To retain voter loyalty to the party, Republicans have allowed the conspiracy theory beliefs held by many in their base to become normalized as merely, “different opinions or ideas”. Promoting delusional, psychotic, paranoid beliefs as mere examples of freedom of thought or First Amendment Rights is irresponsible, dangerous, and corrupt. It is also possible that the Republicans who support or don’t oppose these beliefs also suffer from mental illness which puts their ability to competently execute their duty to preserve and protect the Constitution into question.
Donald Trump has held conspiracy theory beliefs for many years. Like many who suffer from delusions, Trump’s false beliefs have served to help manage his anxiety based on insecurities and to promote self-interested narratives: Examples include:
- Barack Obama “birtherism” theory
- Vaccines cause autism
- Central Park Five Still Guilty Despite Being Exonerated
- The body count of people killed by Clintons
- COVID-19 was invented by his enemies
- Wind turbines cause cancer
- White genocide and the Great Replacement” Theory
- Stop the Steal/ Belief the election was rigged
- Rampant false voter impersonation
- Osama bin Laden is not dead
- Obamacare: disproven belief of unauthorized surveillance occurred of Michael Flynn
- There’s a “deep state” operating in the U.S.
- Climate change denial
- Pedophile Jeffrey Epstein didn’t kill himself
- Hurricane Maria death toll less than reported
- Connected Raphael Cruz, Ted Cruz’s father to Lee Harvey Oswald and the Assassination of President John Kennedy
Psychology Today published an article on September 14, 2020, titled “The Psychology of Conspiracy Theories”. The author, Brielle A. Marino Psy.d concludes ” the types of conspiratorial beliefs likened to psychosis occur in individuals with staunch, unwavering beliefs in one or more conspiracy theories, and whose beliefs tend to disrupt daily functioning and quality of life.” Marino further explains the more concerning delusions conspiracy theorists have are paranoid, grandiose, or persecutory. She adds, “they are unwavering in the face of contrasting evidence, have poor reality testing and lack rational, logical thinking skills.” The key to potentially reducing conspiratorial thinking is to develop the ability to think analytically and logically. These cognitive processes increase insight which is vital in the reduction of rigid delusions.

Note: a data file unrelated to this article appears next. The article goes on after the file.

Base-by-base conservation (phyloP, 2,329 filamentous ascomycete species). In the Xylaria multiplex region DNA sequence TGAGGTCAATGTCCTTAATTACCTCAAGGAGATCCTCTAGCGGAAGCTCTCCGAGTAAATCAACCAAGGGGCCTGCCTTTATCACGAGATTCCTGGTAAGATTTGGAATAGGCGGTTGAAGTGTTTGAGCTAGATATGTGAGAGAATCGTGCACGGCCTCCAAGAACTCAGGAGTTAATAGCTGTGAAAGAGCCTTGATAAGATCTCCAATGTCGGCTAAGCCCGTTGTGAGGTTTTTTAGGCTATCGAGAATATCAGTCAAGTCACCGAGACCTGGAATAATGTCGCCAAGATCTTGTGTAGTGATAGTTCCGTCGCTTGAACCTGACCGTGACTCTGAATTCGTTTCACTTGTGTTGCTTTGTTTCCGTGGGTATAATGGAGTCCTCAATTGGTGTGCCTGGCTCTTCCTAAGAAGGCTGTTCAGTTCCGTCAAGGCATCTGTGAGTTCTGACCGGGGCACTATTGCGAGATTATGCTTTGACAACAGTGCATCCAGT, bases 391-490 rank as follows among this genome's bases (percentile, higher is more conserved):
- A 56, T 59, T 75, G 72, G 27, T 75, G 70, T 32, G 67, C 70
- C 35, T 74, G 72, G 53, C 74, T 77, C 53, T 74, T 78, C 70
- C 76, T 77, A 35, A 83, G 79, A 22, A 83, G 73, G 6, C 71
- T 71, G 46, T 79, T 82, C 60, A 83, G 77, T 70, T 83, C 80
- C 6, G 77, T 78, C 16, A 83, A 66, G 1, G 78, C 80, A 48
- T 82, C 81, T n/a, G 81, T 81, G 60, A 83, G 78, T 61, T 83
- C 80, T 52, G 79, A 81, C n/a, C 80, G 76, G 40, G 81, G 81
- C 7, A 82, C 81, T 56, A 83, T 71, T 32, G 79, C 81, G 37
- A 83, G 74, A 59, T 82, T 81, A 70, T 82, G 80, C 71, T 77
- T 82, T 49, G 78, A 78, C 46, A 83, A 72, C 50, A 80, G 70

Having a president and elected officials who believe in non- evidenced-based, oddball narratives threatens the country’s national security. Conspiracy theorists tend to be highly emotional and excitable and these extreme feeling states increase more erratic thought patterns and aggressive, impulsive behaviors. Former Governor John Kasich refers to Trump as ” an aging, fading star, becoming more irrelevant every day.” As Trump realizes this and his weakened power and inconsequential influence on the current status of the government, he may either re-introduce an old delusion or invent a new one to help him cope with his shame and anxiety.
What is most important now is the growing movement to deconstruct the culture of normalizing conspiracy theories and those who act on them as truths. The ” stop the steal” delusion has cost people their lives and freedoms and threaten the survival of the Founding Fathers’ version of the American democracy.
That millions of Americans believe Trump’s vision of the country’s future is better than the brilliant vision of our founders is proof of the dangerous power of a cult leader. Trump’s vision of America is a world of only rich, white, Christian people led mainly by men worshipping power and money over morality and humanity. Democrats now have the power to return America to being connected to its allies, standing for equality, united, civil, and free of corruption in government.
Available on Amazon books: “America Survived Trump” A Chronolgy of the Struggle, by Rebecca Sperber M.S.